A scene from a battle in the film "Napoleon."
A scene from a battle in the film "Napoleon."

A battle scene from the film “Napoleon.” Apple TV+

There is much more in Napoleon that made me cringe as a military analyst. What you see on the screen has absolutely nothing to do with warfare in the age of Napoleon—as a matter of fact, the clouds of gunpowder from the era’s muzzle-loaded muskets meant you would not be able to see very much on a Napoleonic battlefield to begin with. The battle scenes are a Hollywood mishmash of medieval melees, meaningless cannonades, and World War I-style infantry advances.

One scene that stands out is the apocryphal depiction of Napoleon leading a cavalry charge into what are supposed to be the Russian lines at the Battle of Borodino. As a former artillery officer, of course, Napoleon never led a cavalry charge in his life. For all of Scott’s fixation on Napoleon’s battles, he seems curiously disinterested in how the real Napoleon fought them—and just as disinterested in the changing character of Napoleonic warfare. By 1812, Napoleon’s enemies had not only learned to adapt by emulating the French style of fighting, but the battles themselves had turned into meat grinders of such a scale that no individual could control them. The battles of Wagram (in 1809), Borodino (1812), and Leipzig (1813) each involved hundreds of thousands of troops and many hundreds of cannons. The idea that the commander of his country’s armies in an 1812 battle had the liberty to lead a horse charge is so preposterous that the scene makes Mel Gibson’s Gladiator—considered one of the most historically inaccurate films in recent decades—look like a paragon of historical realism.

An 1814 print from artist Thomas Rowlandson titled “Death and Bonaparte, The Two Kings of Terror.”
An 1814 print from artist Thomas Rowlandson titled “Death and Bonaparte, The Two Kings of Terror.”

An 1814 print by the artist Thomas Rowlandson titled “Death and Bonaparte, The Two Kings of Terror.”Heritage Images/via Getty Images

Napoleon’s military genius was not just about individual heroism or skilled battle tactics, but more importantly his vision for structural reforms. Napoleon helped institutionalize the corps system, dividing up large armies into smaller ones as a way to enable more effective command and control, as well as greater speed and range. Key to this new corps system were Napoleon’s marshals, distinguished military officers who sometimes remained undefeated in battle and whose deaths Napoleon mourned deeply. It was the marshals and other officers to whom Napoleon delegated authority; they proved to be a major asset contributing to his victories. In the film, these colorful independent actors are relegated to the role of footmen.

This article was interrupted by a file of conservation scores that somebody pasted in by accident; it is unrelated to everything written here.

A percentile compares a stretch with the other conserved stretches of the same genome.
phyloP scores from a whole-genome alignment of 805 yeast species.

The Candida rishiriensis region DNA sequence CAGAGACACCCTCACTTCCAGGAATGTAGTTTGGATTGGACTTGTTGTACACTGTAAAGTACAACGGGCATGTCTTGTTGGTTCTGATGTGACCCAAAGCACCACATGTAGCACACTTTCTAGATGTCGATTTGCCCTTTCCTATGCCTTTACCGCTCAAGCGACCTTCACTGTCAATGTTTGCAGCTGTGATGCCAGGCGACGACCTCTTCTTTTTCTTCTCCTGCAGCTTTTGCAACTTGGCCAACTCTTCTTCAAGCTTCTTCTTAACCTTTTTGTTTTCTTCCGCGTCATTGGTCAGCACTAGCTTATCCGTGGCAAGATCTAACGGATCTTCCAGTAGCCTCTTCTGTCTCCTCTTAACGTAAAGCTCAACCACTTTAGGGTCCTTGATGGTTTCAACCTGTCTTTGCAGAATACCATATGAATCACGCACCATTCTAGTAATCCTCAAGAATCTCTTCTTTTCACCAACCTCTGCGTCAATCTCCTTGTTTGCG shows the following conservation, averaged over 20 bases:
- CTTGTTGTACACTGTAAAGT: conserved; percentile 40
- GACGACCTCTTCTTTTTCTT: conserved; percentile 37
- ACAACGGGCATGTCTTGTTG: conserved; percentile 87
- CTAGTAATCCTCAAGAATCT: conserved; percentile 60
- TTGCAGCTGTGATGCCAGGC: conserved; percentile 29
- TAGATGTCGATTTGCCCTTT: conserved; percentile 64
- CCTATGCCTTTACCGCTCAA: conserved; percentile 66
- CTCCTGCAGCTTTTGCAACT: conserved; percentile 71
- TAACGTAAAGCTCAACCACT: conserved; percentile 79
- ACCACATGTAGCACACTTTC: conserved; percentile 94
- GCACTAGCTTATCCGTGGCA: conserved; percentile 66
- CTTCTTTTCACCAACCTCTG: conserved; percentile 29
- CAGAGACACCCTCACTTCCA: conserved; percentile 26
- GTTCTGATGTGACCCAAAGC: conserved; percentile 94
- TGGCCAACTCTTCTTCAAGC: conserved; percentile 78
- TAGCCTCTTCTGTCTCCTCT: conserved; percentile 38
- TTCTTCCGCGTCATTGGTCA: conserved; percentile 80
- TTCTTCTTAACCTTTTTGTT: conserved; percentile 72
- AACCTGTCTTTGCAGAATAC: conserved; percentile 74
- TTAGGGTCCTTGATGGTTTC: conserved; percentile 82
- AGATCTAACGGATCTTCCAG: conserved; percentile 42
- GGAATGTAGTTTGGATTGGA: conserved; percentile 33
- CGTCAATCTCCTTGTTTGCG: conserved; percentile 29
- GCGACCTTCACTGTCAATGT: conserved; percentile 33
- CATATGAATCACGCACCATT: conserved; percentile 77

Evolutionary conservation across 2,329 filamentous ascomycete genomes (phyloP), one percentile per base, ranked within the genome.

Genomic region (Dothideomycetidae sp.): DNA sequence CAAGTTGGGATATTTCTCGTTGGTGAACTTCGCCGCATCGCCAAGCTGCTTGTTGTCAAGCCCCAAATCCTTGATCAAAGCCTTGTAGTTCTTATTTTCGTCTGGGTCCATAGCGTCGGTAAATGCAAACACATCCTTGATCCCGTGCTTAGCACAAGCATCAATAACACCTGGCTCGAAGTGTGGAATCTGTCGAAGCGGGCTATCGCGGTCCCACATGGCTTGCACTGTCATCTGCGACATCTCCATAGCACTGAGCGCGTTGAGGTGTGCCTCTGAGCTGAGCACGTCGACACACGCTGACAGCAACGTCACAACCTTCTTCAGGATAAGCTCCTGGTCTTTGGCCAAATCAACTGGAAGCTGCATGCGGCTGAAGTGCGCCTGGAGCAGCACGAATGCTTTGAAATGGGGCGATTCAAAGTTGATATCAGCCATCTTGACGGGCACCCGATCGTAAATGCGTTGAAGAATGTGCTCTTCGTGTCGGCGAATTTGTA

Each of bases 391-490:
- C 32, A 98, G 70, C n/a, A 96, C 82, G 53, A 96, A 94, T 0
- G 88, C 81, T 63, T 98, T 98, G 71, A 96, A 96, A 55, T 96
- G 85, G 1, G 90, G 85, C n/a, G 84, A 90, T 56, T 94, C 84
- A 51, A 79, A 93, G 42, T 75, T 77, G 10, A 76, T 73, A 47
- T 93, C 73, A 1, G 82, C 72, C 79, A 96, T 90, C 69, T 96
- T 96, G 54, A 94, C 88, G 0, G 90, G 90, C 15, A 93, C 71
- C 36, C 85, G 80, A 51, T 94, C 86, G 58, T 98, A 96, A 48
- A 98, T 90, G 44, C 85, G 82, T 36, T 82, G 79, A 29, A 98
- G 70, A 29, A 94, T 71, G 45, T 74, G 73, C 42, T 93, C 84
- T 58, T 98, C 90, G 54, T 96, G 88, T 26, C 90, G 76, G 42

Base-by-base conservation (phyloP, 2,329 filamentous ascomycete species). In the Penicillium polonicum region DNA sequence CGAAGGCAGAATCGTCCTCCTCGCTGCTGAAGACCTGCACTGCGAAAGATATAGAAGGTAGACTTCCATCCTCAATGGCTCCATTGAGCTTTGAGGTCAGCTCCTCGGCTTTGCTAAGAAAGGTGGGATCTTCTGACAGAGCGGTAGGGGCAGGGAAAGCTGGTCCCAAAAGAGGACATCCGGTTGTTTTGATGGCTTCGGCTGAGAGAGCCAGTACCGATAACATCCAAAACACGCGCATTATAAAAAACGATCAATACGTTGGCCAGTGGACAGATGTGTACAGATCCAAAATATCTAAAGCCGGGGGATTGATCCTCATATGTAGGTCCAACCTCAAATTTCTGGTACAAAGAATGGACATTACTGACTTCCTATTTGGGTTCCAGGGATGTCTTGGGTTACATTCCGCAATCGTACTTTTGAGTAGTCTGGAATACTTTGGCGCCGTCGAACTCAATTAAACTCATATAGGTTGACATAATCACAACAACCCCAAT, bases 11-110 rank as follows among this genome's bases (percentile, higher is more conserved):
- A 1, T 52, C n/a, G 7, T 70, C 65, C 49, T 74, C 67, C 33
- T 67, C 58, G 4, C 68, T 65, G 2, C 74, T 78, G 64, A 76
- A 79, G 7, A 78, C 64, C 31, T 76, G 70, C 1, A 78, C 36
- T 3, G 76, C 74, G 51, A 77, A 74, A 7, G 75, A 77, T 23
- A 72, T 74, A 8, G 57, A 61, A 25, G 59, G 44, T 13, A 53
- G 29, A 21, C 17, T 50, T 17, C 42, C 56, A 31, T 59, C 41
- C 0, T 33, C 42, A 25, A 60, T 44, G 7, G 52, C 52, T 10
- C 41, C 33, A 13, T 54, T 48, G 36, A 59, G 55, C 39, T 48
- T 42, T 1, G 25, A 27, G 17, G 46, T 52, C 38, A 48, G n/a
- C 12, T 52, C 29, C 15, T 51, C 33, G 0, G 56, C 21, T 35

The film’s wild inventions go much farther. The British Army, led by the Duke of Wellington, features prominently, even though it played only a minor role in battle. Rather than the fighting role, the British contribution to Napoleon’s defeat lay in the sea blockade and in financing the huge standing armies of Austria, Prussia, and Russia that bore the brunt of the fighting. The duke and Napoleon never met in person, another invention of the movie that could have been omitted without loss, since it is devoid of meaningful dialogue that might have helped the audience better understand Napoleon’s volatile and ruthless character. Scott could instead have depicted the heated argument between Napoleon and Austrian diplomat Prince Klemens von Metternich during their famous eight-hour encounter in Dresden, then the capital of the Kingdom of Saxony, in 1813. The meeting convinced Metternich of the French emperor’s troubling mental state and the impossibility of making peace as long as he reigned.


Joaquin Phoenix (center) leads a horse charge in the film "Napoleon
Joaquin Phoenix (center) leads a horse charge in the film "Napoleon

Joaquin Phoenix leads a cavalry charge in the film “Napoleon.” Apple TV+

There is no reason to believe that the myth of the decisive battle will lose its power any time soon. As the historian Cathal J. Nolan writes in The Allure of Battle: “The idea of decisive battle will always be more alluring than winning by attrition—morally and aesthetically; to generals and theorists, and to publics hungry for war news.” Nolan might have added film directors to his list.

Let us hope that U.S. and NATO military strategists and force planners do not draw too deep an inspiration from Scott’s depiction of Napoleonic battle. It’s bad enough that the allure of the decisive battle is already shaping U.S. deliberations over how to fight a possible future war with China over Taiwan. Disregarding the likely attritional character and extended length of such a fight—and the requirements in manpower, weapons, ammunition, production capacity, and political constancy that would entail—could spell disaster for the United States and its allies. Focusing on long attrition instead of dramatic clashes would certainly make for a boring film experience, especially since one only has to look at Ukraine to see the long slog of attrition playing out in real life. Nonetheless, stripping Napoleon of the romanticism associated with epic battles decided by the archetypal hero on horseback would be a small first step in gaining a better understanding not only of past wars, but also of how future wars will be fought.